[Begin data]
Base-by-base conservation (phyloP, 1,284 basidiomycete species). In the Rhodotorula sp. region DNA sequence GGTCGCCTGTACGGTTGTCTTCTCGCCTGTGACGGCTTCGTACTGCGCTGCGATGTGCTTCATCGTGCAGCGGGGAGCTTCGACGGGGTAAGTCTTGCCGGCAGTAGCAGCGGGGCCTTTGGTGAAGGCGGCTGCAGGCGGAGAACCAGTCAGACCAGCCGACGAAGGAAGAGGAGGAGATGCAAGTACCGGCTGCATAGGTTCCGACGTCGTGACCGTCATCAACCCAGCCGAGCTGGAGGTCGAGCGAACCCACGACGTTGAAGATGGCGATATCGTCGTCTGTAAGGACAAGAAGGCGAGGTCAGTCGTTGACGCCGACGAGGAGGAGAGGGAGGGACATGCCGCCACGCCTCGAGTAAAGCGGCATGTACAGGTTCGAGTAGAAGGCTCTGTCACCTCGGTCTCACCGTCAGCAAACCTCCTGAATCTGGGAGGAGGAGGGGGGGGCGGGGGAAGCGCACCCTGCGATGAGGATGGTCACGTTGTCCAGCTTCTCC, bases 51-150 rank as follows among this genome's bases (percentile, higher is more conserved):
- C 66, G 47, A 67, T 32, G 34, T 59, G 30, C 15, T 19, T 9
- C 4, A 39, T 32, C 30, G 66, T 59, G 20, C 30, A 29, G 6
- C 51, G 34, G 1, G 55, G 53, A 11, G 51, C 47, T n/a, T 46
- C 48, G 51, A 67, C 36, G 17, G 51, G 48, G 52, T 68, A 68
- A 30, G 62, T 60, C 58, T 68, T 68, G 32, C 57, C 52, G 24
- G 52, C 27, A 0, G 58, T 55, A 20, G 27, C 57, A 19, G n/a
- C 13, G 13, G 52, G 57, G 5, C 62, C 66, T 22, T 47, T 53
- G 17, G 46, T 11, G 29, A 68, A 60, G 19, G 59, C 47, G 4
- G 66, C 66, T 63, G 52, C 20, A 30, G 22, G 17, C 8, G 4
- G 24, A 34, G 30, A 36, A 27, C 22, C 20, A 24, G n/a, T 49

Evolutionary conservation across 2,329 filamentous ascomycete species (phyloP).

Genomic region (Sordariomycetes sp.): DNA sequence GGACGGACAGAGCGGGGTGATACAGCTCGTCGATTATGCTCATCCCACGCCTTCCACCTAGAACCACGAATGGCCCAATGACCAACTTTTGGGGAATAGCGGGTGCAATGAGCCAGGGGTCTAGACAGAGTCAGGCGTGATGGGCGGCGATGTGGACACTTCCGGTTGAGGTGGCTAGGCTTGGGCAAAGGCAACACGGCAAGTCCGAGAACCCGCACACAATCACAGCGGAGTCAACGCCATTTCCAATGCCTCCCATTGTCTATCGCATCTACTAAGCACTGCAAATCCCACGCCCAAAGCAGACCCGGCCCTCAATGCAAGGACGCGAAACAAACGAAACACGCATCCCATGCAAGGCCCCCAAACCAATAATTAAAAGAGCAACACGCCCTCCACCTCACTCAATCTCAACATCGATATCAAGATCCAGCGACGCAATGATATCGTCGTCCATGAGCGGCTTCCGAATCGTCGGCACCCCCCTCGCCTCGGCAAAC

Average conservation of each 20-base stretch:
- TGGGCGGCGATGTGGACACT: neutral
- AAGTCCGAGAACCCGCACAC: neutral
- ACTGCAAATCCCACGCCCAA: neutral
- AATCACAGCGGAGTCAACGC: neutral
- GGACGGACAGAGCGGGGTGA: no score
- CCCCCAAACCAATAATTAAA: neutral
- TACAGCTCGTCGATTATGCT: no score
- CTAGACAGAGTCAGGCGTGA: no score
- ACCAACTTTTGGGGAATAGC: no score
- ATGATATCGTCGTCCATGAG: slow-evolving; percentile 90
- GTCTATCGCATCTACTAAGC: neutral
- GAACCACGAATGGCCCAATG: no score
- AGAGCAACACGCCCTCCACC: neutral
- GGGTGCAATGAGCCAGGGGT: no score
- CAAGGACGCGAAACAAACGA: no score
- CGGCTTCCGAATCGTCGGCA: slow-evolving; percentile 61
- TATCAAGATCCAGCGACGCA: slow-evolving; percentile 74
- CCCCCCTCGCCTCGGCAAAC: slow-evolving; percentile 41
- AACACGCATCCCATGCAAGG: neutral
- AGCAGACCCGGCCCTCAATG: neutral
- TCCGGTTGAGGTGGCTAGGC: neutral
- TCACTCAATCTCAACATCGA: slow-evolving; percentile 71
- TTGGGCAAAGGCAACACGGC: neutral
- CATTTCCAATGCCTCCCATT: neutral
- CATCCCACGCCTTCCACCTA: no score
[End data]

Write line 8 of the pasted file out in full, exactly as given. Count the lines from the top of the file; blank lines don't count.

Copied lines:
- C 13, G 13, G 52, G 57, G 5, C 62, C 66, T 22, T 47, T 53